Monday, March 31, 2014
For years, older adults have relied on chiropractors to ease their aches and pains, but little is known about the everyday use of chiropractic by seniors, and whether chiropractic can be of benefit in routine care for the elderly. New research shows that chiropractic isn’t just helpful for back pain in older adults, it may even protect them from increased limitations in their daily activities.
A study from the Journal of Manipulative and Physiological Therapeutics analyzed data from a US national survey conducted by the Centers for Medicare and Medicaid Services, called the survey on Assets and Health Dynamics among the Oldest Old (AHEAD).
Within the AHEAD survey, 1,057 Medicare recipients with back pain were identified for inclusion in the study. The study included a statistical analysis of patient surveys conducted in 1995 and 2006. Patients were asked about their overall health, ability to complete activities of daily living (ADL), and lower body function (LBF). ADLs included things like walking up the stairs or going grocery shopping. Researchers analyzed medical records to see who had received either medical care or chiropractic care for episodes of back pain during the 11-year period.
After adjusting for baseline characteristics, the researchers found that chiropractic patients were significantly less likely to have declines in ADLs and LBF than medical-care only patients. This meant that chiropractic patients were also less likely to have significant declines in self-reported health. Chiropractic care appeared to have a protective effect against increased disability with age.
“These results suggest that when chiropractic care is delivered in practice at care levels comparable to those used in clinical trials and relative to the types of services delivered within an episode of medical care only, chiropractic confers significant and substantial benefits to older adult functional ability and self-rated health,” the researchers concluded.
The study adds to earlier research showing that chiropractic is safe for seniors with back and neck pain, and provide substantial relief for spinal conditions, disc herniation, and arthritis. Aging causes the spinal discs to collapse and dehydrate, making you more prone to back injuries like bulging discs or pinched nerves. Like seeing a dentist twice a year helps you prevent gum disease and tooth decay, seeing a chiropractor for regular checkups can ensure that your spine is in good shape to prevent these kind of injuries and strains.
Weigal, et al. The comparative effect of episodes of chiropractic and medical treatment on the health of older adults. Journal of Manipulative and Physiological Therapeutics 2014; pii: S0161-4754(14)00032-3. doi: 10.1016/j.jmpt.2013.12.009.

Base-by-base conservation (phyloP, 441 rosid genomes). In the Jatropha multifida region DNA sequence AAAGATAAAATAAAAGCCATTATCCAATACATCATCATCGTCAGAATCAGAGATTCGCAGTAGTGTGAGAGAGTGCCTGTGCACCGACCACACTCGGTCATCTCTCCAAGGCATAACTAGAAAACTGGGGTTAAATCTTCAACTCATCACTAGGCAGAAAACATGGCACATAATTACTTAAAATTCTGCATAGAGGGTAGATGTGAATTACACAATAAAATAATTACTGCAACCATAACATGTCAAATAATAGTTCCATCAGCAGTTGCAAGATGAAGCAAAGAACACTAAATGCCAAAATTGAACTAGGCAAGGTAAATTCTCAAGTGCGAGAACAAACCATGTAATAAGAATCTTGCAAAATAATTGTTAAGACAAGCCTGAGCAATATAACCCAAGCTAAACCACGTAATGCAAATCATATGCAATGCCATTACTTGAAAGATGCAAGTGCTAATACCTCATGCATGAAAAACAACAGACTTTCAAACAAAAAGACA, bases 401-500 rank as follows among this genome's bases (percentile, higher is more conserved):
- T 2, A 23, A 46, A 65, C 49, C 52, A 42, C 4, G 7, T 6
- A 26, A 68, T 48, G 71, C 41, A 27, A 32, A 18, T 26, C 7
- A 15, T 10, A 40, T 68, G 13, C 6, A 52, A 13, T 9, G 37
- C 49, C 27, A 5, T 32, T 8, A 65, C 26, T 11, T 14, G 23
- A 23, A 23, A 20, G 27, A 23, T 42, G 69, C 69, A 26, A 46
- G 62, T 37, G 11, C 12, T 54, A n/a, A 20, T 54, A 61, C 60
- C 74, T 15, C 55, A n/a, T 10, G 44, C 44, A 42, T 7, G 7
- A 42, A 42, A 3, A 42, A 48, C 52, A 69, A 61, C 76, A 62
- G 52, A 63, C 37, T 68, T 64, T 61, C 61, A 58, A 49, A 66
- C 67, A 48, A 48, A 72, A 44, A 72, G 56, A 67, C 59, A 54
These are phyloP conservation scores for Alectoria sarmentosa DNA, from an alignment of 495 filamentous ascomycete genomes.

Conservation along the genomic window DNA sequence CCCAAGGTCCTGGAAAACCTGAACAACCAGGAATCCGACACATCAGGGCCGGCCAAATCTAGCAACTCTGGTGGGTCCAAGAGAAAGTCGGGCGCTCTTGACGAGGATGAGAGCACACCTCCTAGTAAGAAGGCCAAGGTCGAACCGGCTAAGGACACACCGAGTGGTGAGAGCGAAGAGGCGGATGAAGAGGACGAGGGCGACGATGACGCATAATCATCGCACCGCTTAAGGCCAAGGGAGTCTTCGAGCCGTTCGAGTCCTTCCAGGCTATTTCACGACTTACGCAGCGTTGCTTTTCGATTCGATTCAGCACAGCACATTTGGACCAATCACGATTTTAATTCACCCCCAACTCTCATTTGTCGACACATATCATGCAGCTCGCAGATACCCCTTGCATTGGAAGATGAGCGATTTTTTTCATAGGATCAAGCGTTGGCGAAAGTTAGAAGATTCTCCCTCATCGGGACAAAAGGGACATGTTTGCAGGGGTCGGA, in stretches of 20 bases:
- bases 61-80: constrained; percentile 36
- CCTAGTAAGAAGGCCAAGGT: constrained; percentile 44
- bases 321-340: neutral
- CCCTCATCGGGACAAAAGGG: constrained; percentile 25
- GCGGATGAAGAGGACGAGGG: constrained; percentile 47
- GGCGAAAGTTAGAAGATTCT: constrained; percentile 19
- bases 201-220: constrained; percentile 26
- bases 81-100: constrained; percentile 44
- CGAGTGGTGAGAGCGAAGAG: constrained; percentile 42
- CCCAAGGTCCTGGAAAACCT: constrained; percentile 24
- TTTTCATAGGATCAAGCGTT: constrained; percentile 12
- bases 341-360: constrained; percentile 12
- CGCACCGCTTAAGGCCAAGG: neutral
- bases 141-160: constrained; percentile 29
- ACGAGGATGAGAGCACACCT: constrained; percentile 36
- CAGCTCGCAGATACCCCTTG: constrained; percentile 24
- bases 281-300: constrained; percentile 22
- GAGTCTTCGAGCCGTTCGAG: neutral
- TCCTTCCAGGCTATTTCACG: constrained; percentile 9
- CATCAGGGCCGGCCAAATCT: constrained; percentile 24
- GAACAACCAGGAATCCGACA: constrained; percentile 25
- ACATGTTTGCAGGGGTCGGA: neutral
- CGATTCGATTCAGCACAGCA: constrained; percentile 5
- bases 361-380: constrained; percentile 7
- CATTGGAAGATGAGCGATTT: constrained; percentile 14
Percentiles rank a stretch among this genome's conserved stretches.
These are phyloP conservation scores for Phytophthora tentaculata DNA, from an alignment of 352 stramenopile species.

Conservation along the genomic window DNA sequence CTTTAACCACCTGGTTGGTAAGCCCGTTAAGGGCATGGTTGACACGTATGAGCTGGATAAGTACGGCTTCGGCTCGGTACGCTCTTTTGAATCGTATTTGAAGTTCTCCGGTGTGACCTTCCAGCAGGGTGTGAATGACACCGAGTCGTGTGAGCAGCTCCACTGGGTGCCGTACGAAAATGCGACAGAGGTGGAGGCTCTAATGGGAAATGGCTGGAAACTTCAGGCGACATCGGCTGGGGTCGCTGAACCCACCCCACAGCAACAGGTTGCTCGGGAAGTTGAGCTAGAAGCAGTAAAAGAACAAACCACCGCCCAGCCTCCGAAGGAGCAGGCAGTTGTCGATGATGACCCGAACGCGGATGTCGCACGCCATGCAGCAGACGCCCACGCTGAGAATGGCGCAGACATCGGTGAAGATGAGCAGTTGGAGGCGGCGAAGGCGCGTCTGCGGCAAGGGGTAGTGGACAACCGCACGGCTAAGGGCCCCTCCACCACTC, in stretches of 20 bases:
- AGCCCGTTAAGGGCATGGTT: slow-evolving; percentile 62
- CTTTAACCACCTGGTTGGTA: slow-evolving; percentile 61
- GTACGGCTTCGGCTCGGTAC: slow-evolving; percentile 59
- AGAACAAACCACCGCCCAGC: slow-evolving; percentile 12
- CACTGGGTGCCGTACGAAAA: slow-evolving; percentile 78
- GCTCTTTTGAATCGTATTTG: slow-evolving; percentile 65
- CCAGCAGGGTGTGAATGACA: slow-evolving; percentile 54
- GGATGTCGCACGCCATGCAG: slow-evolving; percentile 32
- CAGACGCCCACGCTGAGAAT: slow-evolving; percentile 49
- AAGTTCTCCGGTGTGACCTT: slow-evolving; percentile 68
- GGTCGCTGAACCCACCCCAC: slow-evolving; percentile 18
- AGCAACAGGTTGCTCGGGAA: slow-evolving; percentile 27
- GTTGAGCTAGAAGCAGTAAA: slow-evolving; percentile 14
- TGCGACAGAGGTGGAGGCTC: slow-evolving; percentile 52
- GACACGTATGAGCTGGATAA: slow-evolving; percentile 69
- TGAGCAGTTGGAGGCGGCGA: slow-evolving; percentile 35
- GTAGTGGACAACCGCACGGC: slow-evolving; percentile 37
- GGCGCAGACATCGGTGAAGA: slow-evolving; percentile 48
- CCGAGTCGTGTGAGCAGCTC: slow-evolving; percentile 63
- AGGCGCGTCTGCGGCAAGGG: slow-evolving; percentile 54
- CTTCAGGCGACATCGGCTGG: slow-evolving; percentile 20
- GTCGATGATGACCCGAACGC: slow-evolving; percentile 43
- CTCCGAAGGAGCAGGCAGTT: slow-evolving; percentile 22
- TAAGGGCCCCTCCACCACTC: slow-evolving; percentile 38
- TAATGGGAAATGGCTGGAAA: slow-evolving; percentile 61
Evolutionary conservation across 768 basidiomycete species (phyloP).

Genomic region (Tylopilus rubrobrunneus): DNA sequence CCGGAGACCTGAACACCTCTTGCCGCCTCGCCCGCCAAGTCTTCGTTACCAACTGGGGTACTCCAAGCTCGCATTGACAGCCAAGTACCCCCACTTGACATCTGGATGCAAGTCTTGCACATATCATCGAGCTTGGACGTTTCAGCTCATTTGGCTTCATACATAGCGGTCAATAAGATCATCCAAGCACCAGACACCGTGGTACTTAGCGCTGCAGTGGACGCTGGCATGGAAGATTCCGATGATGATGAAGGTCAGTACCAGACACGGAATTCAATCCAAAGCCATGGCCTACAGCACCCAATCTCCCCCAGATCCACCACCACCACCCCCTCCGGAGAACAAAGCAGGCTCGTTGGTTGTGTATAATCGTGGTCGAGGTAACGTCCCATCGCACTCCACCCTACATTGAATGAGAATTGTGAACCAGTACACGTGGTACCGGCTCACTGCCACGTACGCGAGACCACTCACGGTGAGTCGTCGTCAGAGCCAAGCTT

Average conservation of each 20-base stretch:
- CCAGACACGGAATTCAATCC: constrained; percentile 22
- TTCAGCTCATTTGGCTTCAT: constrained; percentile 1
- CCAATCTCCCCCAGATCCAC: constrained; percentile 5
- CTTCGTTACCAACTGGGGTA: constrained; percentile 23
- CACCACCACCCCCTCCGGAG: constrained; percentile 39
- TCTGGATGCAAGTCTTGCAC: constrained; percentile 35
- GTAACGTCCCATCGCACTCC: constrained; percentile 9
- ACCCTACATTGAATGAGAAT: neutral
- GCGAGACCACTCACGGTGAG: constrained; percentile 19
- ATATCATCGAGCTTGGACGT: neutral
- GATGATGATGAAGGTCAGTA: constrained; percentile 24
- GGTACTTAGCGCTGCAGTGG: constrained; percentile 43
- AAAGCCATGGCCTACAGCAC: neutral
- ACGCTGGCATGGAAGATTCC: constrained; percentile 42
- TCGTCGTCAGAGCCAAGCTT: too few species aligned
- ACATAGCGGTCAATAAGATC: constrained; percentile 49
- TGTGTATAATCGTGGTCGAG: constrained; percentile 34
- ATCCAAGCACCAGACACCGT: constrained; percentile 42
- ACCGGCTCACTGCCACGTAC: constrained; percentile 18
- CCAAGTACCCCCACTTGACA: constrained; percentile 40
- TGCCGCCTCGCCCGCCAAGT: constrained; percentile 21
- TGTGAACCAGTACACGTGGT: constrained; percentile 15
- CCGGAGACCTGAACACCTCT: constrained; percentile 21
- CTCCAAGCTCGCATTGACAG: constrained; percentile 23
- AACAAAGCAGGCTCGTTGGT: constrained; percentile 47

Chiropractic Protects Your Spine As You Age, Study Suggests
Sunday, March 30, 2014
Saturday, March 29, 2014
The brain controls every function of your body. The spine can interfere with this control if it isn't in alignment.
Friday, March 28, 2014
Most teens come home from school starving, throwing down their backpacks and reaching for anything convenient and tasty, without considering things like sodium or sugar. They’re young and relatively healthy, so what harm could a few chip or crackers do? A lot, according to new research.
Salty snacks don’t just contribute to weight gain in kids, they may accelerate aging, suggests the results from recent research presented at the American Heart Association’s Epidemiology & Prevention/Nutrition, Physical Activity and Metabolism Scientific Sessions 2014.
The study tied high sodium intake in obese teens to faster aging at cellular level.Researchers specifically examined protective ends of chromosomes, called telomers, which shorten with age. Studies have shown that physical inactivity, smoking, and a high body fat percentage can also cause the telemores to shorten. This is the first study however to link sodium intake to shortened telomores.
In the study, 766 adolescents between 14-18 years old were divided into groups based on sodium intake. The lower group consumed an average of 2,388 mg of sodium per day–far more than the 1,500 mg per day recommended by the American Heart Association. The higher sodium group had an average of 4,142 mg per day.
Obese teens with high sodium intakes had telomere lengths that were significantly shorter than their peers. However normal weight teens with high sodium intake did not have significantly different telemore lengths. The researchers suggested that sodium intake and obesity may act “synergistically” to hasten cellular aging.